The Village of New Holland also issued a warrant for Derek’s arrest for a speeding ticket and a ticket for failing to use a turn signal. Both charges are minor misdemeanors, with no jail time required to be served. Therefore, it was improper for the Village of New Holland to issue such warrant and they had no probable cause to do so.
Chief Lawless sent his employee, Sergeant Charles “Brad” Mick to arrest Derek Myers on November 30, 2017, while Myers was in the hospital. In relation to the arrest on November 30, 2017, Chief Lawless then filed THREE more criminal complaints against Derek, for “Inducing Panic,” “Disorderly Conduct,” and “Resisting Arrest.”
The tiny Village of New Holland has recently come under much public attention due to allegations of controversy forged by Sgt Mick. In July 2018, Mick filed a felony charge of forgery in Circleville Municipal Court against his interim chief, Conrad, and felony charge of complicity to commit forgery against mayor Betzko.
Mick signed an affidavit in relation to the charges, stating that he was forced by his supervisor Defendant Lawless to execute the November 30, 2017 arrest warrant against Myers, and that Defendant Lawless also pressured Mick to sign additional charges of resisting arrest against Mick’s own better judgment. Mick further noted, “I do not believe the warrant was a valid warrant and I choose to no longer pursue the case.” On July 31, 2018 the charges of Inducing Panic, Resisting Arrest, and Disorderly Conduct against Plaintiff were dismissed by the Washington Court House Municipal Court.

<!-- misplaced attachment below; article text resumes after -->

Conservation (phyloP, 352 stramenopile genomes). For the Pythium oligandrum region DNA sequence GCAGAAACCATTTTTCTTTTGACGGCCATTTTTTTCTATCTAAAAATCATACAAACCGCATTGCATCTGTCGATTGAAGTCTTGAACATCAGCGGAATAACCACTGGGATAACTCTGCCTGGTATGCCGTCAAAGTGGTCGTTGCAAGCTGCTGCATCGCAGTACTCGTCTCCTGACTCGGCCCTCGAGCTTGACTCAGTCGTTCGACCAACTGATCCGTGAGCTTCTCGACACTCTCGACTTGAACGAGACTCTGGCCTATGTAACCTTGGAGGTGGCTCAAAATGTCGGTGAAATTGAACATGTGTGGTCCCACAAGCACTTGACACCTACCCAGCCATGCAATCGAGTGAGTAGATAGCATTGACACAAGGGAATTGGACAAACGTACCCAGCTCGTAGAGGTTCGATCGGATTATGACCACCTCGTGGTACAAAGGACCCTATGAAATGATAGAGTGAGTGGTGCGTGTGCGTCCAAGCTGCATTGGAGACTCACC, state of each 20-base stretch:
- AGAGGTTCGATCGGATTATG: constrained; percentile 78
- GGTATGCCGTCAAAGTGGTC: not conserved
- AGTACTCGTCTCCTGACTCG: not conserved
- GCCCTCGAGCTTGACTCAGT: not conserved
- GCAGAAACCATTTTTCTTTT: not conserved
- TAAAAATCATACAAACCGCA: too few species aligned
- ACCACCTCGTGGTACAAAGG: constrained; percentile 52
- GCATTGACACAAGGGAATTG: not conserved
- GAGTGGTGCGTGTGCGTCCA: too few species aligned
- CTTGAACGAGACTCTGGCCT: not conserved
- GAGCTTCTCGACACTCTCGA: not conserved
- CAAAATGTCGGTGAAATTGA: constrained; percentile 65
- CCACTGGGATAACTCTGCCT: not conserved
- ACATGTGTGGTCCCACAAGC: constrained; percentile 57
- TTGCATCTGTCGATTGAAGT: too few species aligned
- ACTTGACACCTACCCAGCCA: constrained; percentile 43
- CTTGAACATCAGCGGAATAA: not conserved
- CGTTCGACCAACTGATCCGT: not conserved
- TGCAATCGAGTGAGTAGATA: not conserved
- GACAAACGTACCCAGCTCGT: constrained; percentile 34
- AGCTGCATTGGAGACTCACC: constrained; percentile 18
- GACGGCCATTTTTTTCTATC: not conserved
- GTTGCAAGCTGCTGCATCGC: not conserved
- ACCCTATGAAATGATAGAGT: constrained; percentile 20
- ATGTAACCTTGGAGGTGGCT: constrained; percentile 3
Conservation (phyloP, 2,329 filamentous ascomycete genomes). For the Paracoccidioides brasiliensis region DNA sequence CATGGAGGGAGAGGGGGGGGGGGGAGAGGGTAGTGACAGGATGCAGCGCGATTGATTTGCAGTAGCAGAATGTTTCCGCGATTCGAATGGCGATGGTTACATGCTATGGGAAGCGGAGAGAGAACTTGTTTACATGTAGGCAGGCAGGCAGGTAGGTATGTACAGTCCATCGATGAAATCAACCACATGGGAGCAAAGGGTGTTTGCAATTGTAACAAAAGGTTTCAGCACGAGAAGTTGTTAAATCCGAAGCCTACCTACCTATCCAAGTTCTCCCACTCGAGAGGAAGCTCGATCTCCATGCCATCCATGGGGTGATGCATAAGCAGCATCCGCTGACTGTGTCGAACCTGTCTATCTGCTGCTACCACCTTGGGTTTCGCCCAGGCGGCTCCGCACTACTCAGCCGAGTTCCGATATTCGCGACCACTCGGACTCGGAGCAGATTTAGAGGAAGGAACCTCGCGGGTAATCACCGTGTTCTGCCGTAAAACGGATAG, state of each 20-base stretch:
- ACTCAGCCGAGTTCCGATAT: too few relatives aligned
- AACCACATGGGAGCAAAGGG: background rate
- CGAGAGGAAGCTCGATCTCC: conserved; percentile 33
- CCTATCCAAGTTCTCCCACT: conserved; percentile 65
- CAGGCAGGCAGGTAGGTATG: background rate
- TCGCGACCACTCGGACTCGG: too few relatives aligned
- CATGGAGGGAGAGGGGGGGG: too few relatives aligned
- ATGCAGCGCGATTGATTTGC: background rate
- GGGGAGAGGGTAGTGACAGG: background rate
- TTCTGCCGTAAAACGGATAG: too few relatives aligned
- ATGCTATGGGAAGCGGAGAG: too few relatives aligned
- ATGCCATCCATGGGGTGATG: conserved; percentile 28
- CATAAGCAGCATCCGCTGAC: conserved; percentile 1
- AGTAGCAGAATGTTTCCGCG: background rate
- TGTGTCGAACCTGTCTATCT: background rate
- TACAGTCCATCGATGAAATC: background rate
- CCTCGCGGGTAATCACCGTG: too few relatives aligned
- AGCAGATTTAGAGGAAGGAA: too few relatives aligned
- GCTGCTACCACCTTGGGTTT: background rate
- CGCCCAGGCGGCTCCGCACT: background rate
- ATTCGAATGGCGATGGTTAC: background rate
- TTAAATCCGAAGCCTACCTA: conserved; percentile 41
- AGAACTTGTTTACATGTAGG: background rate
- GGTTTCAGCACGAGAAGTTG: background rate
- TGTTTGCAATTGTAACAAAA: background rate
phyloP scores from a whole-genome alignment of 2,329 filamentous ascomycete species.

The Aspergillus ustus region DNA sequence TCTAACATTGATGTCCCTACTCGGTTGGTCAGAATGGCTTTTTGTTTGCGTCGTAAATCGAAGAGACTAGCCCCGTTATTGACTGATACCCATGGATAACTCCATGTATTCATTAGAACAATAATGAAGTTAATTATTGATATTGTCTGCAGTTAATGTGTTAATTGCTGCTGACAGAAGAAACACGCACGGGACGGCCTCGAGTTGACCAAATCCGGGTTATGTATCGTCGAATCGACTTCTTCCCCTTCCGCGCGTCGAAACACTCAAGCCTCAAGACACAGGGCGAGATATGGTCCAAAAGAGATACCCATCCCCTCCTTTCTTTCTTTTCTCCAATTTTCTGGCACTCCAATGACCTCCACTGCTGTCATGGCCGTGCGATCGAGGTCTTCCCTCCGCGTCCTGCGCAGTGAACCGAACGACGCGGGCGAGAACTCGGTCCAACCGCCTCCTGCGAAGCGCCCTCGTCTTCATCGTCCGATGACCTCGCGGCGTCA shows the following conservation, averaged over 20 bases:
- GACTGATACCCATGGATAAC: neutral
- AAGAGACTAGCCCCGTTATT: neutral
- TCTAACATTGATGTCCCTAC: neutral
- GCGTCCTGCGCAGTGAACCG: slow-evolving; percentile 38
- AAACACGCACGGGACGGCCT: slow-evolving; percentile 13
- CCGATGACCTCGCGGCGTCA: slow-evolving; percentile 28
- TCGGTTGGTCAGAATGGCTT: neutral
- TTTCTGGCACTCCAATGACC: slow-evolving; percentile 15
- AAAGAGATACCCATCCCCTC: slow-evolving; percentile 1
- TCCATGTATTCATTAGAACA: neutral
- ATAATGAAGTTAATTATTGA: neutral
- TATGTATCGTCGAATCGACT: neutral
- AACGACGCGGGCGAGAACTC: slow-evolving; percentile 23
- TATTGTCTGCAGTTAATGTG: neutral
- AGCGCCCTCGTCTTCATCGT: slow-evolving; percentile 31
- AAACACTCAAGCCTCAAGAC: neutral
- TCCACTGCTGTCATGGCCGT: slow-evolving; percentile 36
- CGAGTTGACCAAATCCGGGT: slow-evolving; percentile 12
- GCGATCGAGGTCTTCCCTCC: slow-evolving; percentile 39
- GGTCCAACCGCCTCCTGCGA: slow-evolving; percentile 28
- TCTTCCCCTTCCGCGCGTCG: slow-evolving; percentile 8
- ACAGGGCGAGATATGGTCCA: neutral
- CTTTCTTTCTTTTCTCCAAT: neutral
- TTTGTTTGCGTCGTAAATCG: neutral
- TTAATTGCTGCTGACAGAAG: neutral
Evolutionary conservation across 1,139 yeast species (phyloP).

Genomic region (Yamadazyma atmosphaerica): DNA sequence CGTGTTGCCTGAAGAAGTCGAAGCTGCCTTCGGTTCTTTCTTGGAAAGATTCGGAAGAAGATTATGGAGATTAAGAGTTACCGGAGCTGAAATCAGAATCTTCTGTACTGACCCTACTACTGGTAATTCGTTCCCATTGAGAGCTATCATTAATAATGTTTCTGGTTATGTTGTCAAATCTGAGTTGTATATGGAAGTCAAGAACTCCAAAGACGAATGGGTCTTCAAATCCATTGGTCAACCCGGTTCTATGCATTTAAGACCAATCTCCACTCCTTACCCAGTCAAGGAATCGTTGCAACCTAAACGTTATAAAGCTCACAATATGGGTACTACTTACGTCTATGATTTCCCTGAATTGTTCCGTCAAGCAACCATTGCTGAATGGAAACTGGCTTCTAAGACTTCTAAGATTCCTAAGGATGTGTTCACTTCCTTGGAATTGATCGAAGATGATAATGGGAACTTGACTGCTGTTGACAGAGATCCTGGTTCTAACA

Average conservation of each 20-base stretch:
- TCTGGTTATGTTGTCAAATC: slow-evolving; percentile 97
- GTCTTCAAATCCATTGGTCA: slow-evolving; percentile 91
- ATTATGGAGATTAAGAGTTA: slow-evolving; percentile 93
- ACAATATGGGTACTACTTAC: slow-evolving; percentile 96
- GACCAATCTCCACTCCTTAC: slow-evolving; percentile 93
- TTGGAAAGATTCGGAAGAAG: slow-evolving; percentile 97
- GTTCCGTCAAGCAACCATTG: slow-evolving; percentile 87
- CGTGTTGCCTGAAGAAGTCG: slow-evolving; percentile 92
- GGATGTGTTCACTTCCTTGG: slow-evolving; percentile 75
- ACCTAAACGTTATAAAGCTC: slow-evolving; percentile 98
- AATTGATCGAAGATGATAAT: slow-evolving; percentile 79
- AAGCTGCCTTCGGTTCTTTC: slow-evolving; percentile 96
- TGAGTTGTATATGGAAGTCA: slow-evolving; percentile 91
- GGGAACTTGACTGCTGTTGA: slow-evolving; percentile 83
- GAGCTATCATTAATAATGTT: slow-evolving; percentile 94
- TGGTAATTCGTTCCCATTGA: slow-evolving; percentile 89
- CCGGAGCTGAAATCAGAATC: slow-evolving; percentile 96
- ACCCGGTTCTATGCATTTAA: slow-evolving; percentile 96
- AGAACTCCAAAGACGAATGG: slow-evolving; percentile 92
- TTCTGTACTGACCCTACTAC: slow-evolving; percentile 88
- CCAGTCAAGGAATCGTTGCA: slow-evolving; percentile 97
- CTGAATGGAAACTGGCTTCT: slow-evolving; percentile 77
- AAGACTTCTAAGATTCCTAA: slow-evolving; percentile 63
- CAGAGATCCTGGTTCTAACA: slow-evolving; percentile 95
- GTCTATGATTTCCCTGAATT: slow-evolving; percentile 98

As addressed in the Complaint, Derek was subjected to numerous other acts of retaliation at the hands of the Defendants in this case. Derek was illegally arrested, harassed, jailed, and had his civil liberties ripped away from him. When he fought back by publishing more stories and getting the criminal charges dismissed, he was further harassed by the New Holland Police Department, under the direction of Chief Lawless and Chief Mosley.